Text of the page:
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      The role of prefrontal cortex in working-memory capacity, executive attention, and general fluid intelligence: An individual-differences perspective

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      Psychonomic Bulletin & Review

      Springer Science and Business Media LLC

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          Abstract

          We provide an "executive-attention" framework for organizing the cognitive neuroscience research on the constructs of working-memory capacity (WMC), general fluid intelligence, and prefrontal cortex (PFC) function. Rather than provide a novel theory of PFC function, we synthesize a wealth of single-cell, brain-imaging, and neuropsychological research through the lens of our theory of normal individual differences in WMC and attention control (Engle, Kane, & Tuholski, 1999; Engle, Tuholski, Laughlin, & Conway, 1999). Our critical review confirms the prevalent view that dorsolateral PFC circuitry is critical to executive-attention functions. Moreover, although the dorsolateral PFC is but one critical structure in a network of anterior and posterior "attention control" areas, it does have a unique executive-attention role in actively maintaining access to stimulus representations and goals in interference-rich contexts. Our review suggests the utility of an executive-attention framework for guiding future research on both PFC function and cognitive control.

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          Most cited references 387

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          Studies of interference in serial verbal reactions.

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            The unity and diversity of executive functions and their contributions to complex "Frontal Lobe" tasks: a latent variable analysis.

            This individual differences study examined the separability of three often postulated executive functions-mental set shifting ("Shifting"), information updating and monitoring ("Updating"), and inhibition of prepotent responses ("Inhibition")-and their roles in complex "frontal lobe" or "executive" tasks. One hundred thirty-seven college students performed a set of relatively simple experimental tasks that are considered to predominantly tap each target executive function as well as a set of frequently used executive tasks: the Wisconsin Card Sorting Test (WCST), Tower of Hanoi (TOH), random number generation (RNG), operation span, and dual tasking. Confirmatory factor analysis indicated that the three target executive functions are moderately correlated with one another, but are clearly separable. Moreover, structural equation modeling suggested that the three functions contribute differentially to performance on complex executive tasks. Specifically, WCST performance was related most strongly to Shifting, TOH to Inhibition, RNG to Inhibition and Updating, and operation span to Updating. Dual task performance was not related to any of the three target functions. These results suggest that it is important to recognize both the unity and diversity of executive functions and that latent variable analysis is a useful approach to studying the organization and roles of executive functions. Copyright 2000 Academic Press.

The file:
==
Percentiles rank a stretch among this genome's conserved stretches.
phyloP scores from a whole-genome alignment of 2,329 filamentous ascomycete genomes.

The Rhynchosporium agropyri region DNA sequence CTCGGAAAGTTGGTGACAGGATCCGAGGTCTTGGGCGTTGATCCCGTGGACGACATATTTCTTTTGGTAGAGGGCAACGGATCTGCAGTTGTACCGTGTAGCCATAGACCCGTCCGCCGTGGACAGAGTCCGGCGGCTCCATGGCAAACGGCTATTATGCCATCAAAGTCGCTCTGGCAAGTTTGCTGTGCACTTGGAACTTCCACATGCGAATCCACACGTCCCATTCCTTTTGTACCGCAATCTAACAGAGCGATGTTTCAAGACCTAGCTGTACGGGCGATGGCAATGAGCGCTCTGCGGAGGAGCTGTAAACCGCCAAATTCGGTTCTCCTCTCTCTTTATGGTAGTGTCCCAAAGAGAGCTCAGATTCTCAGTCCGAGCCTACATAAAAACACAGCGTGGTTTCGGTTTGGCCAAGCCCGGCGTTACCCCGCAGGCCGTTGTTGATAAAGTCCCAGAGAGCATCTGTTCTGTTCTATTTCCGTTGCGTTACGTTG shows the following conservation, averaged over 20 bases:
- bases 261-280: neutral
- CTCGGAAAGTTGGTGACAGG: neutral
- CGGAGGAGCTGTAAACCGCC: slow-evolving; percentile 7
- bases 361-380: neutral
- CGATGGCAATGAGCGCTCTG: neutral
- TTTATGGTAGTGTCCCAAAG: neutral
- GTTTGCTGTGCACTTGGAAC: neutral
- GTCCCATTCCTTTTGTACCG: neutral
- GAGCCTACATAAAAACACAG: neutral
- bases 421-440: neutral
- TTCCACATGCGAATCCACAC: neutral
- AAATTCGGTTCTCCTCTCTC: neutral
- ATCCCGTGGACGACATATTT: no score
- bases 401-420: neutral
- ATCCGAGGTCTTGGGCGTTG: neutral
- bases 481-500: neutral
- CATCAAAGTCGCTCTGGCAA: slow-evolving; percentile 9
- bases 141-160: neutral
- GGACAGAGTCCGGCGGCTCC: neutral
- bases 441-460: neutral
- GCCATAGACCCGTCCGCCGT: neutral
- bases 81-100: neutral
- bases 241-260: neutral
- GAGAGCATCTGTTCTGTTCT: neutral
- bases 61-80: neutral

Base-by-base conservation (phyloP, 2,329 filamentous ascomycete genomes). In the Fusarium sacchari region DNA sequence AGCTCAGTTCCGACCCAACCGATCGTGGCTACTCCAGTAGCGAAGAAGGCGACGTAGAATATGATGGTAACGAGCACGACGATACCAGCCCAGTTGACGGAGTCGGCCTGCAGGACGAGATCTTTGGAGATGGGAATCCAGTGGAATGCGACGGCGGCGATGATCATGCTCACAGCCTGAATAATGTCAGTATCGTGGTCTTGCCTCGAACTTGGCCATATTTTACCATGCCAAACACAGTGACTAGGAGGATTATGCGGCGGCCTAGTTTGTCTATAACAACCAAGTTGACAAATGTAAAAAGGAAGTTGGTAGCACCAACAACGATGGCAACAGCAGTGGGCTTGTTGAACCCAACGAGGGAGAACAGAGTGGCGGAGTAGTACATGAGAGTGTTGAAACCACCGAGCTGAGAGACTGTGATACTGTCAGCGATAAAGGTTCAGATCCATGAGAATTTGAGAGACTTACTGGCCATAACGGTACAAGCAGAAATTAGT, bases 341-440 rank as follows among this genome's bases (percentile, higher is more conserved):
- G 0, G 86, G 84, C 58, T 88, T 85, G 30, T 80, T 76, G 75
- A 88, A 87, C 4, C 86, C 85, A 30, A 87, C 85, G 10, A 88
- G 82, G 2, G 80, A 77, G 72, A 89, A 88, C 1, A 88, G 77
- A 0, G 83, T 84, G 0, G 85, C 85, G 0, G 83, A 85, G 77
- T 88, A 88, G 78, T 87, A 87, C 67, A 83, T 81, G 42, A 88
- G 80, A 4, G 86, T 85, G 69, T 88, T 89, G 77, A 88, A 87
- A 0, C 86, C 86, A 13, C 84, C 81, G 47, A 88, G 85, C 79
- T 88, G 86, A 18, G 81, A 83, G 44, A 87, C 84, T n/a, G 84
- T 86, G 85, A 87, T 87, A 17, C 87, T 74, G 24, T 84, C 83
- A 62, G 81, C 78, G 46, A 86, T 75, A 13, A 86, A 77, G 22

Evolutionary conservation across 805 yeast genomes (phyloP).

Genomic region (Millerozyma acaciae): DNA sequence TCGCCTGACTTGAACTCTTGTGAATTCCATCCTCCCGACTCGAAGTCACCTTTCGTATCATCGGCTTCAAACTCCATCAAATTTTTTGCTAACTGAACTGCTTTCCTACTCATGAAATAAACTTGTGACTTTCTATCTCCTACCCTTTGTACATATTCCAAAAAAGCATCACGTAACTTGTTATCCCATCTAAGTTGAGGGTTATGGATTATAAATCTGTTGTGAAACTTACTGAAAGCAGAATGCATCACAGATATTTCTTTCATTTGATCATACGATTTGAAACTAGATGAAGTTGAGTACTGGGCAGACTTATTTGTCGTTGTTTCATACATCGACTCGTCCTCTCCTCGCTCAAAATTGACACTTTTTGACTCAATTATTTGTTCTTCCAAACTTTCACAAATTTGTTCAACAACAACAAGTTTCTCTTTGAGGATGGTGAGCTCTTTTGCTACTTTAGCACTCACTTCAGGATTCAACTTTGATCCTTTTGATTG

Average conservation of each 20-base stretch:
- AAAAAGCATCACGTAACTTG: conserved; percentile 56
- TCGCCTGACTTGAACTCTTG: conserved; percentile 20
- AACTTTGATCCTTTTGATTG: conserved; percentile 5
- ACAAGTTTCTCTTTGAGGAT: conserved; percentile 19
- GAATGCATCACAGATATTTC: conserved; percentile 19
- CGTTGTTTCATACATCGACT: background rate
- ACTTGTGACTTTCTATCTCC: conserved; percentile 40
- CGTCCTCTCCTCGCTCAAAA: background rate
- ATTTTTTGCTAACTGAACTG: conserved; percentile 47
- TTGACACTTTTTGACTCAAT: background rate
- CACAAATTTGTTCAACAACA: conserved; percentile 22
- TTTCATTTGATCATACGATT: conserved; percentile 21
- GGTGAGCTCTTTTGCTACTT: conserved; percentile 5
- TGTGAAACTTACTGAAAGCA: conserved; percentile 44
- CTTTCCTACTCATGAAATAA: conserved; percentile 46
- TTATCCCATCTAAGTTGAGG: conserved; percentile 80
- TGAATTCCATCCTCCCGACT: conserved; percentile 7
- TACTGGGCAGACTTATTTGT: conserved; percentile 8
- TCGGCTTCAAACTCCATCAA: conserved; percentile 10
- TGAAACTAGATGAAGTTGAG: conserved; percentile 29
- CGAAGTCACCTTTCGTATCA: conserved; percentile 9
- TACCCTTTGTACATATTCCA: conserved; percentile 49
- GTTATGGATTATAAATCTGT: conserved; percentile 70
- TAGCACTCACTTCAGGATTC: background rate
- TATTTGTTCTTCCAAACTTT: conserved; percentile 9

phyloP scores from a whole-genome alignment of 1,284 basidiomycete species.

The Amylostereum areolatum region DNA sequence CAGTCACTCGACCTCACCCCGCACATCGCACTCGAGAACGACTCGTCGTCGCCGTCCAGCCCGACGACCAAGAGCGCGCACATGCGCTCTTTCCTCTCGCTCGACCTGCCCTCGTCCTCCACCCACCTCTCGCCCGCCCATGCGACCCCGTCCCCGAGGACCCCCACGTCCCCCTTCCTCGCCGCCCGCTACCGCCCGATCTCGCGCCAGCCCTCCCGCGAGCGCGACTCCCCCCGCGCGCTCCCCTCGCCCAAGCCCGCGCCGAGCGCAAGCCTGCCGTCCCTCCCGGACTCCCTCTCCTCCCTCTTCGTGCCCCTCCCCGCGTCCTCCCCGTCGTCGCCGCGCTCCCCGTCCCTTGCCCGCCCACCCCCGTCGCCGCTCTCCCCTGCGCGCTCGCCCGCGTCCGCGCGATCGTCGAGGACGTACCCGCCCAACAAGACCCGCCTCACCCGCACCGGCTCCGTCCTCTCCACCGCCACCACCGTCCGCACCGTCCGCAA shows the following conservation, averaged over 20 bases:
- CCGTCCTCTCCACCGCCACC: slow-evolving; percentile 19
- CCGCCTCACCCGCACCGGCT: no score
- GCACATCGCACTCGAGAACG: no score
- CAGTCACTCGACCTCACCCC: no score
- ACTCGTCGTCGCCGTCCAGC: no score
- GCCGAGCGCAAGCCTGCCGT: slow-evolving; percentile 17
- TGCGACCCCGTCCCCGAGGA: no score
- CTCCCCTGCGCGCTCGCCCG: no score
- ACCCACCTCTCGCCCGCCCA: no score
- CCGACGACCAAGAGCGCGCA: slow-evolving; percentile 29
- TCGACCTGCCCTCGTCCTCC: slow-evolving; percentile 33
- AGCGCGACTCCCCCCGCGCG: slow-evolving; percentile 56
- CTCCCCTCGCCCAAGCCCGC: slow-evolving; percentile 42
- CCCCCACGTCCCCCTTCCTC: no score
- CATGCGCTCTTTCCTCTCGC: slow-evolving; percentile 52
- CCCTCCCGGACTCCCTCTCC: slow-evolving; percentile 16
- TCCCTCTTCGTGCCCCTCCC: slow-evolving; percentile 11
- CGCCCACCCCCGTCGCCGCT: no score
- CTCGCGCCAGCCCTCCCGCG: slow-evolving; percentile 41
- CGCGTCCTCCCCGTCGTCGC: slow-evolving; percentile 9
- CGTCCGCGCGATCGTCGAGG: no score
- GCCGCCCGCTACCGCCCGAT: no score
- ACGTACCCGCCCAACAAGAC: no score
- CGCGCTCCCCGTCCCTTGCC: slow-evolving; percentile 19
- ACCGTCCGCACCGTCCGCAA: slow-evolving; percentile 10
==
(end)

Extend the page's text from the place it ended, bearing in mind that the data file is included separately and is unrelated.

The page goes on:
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              The magical number seven plus or minus two: some limits on our capacity for processing information.

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                Author and article information

                Journal
                Psychonomic Bulletin & Review
                Psychonomic Bulletin & Review
                Springer Science and Business Media LLC
                1069-9384
                1531-5320
                December 2002
                December 2002
                : 9
                : 4
                : 637-671
                10.3758/BF03196323
                12613671
                © 2002

                http://www.springer.com/tdm

                Molecular medicine, Neurosciences

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